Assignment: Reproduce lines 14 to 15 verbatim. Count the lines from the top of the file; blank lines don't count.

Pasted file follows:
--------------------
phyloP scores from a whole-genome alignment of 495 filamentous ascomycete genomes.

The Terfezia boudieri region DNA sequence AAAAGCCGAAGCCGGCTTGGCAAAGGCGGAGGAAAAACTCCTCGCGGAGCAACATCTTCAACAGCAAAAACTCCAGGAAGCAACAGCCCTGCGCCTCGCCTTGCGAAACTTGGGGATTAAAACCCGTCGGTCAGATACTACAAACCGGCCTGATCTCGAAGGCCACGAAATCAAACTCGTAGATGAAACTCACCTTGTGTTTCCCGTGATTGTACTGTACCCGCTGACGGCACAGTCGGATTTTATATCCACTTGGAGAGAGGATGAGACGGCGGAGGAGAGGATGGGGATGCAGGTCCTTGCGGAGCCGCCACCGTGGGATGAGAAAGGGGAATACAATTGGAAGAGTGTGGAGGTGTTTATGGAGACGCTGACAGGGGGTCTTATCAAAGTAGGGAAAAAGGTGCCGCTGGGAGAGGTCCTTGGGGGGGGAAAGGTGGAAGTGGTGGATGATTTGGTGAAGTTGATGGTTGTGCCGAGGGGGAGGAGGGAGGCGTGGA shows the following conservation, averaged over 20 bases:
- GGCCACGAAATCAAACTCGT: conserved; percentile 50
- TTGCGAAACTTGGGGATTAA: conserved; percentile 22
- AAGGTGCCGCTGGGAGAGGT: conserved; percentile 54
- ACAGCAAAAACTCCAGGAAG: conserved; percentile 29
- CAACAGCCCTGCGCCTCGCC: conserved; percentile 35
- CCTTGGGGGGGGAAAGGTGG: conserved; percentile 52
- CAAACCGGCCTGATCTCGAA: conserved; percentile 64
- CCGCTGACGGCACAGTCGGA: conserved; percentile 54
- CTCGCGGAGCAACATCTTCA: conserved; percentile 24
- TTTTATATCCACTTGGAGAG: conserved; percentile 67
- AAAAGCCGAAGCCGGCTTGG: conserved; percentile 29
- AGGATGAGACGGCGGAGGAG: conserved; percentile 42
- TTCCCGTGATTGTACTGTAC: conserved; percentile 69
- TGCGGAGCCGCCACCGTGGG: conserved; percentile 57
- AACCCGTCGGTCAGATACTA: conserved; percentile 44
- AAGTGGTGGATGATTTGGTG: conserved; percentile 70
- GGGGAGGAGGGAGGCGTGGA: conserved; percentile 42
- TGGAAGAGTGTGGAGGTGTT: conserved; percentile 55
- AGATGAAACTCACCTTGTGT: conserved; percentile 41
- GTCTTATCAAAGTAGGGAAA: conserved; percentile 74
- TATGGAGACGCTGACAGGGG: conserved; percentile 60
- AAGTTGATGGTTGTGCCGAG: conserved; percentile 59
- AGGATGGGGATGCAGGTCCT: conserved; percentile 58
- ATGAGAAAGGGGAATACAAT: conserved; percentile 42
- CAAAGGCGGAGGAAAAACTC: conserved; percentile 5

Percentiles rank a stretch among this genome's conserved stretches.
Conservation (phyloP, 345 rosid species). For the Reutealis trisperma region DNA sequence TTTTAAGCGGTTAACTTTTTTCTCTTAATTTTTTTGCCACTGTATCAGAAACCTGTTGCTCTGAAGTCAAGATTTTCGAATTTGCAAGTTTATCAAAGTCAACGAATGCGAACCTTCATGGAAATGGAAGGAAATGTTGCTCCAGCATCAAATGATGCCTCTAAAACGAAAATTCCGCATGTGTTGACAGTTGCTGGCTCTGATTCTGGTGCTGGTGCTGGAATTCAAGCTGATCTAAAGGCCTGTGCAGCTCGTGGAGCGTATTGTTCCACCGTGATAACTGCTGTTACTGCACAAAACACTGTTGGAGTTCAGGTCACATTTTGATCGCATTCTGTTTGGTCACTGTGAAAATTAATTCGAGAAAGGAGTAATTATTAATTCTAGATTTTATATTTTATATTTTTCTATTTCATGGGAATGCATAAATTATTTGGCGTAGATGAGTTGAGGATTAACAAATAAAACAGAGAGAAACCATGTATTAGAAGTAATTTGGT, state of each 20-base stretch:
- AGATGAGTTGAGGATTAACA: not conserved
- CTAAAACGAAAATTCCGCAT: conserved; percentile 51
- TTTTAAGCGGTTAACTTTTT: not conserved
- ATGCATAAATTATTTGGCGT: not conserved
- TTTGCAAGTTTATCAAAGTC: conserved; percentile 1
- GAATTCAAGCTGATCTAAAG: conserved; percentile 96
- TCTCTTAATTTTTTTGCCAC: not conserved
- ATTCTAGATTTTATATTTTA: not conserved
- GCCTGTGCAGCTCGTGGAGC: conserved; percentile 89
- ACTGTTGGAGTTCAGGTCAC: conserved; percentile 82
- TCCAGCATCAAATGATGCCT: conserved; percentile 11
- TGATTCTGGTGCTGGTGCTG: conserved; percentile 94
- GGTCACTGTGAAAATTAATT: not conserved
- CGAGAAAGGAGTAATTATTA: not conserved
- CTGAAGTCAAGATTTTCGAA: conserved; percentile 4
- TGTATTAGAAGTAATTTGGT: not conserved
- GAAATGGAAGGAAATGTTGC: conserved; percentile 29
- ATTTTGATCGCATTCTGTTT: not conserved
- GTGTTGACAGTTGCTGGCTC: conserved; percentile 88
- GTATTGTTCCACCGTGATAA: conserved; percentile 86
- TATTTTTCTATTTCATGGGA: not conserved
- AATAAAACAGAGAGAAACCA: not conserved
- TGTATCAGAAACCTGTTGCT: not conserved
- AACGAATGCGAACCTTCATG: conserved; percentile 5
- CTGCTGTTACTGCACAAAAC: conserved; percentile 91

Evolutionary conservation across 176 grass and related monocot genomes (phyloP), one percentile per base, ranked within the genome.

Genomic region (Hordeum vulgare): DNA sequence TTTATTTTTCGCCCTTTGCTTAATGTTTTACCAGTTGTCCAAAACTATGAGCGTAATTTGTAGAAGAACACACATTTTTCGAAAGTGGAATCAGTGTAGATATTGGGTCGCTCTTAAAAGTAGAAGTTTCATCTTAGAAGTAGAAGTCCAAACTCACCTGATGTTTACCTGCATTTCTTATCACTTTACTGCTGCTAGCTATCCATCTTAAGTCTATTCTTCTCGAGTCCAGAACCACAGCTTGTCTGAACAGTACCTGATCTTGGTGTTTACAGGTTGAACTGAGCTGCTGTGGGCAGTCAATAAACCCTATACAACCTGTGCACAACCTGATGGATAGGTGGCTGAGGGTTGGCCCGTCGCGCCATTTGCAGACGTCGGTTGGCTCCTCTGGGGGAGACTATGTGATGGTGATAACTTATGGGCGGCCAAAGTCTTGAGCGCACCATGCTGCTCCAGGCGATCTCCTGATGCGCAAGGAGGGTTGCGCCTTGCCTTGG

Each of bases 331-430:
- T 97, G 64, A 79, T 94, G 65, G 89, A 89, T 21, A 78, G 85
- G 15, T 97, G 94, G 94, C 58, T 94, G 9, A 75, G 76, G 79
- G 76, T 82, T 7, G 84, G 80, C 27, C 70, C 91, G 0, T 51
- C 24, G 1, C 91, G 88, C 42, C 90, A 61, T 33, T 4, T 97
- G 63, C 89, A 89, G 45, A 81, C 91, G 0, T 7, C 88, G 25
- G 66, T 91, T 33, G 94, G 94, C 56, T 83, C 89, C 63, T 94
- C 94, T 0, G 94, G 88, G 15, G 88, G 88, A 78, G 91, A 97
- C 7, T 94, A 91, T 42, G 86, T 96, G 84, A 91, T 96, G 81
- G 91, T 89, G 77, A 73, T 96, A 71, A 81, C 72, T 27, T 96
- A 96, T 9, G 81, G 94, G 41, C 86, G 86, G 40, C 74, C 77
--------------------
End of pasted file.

- AGGATGAGACGGCGGAGGAG: conserved; percentile 42
- TTCCCGTGATTGTACTGTAC: conserved; percentile 69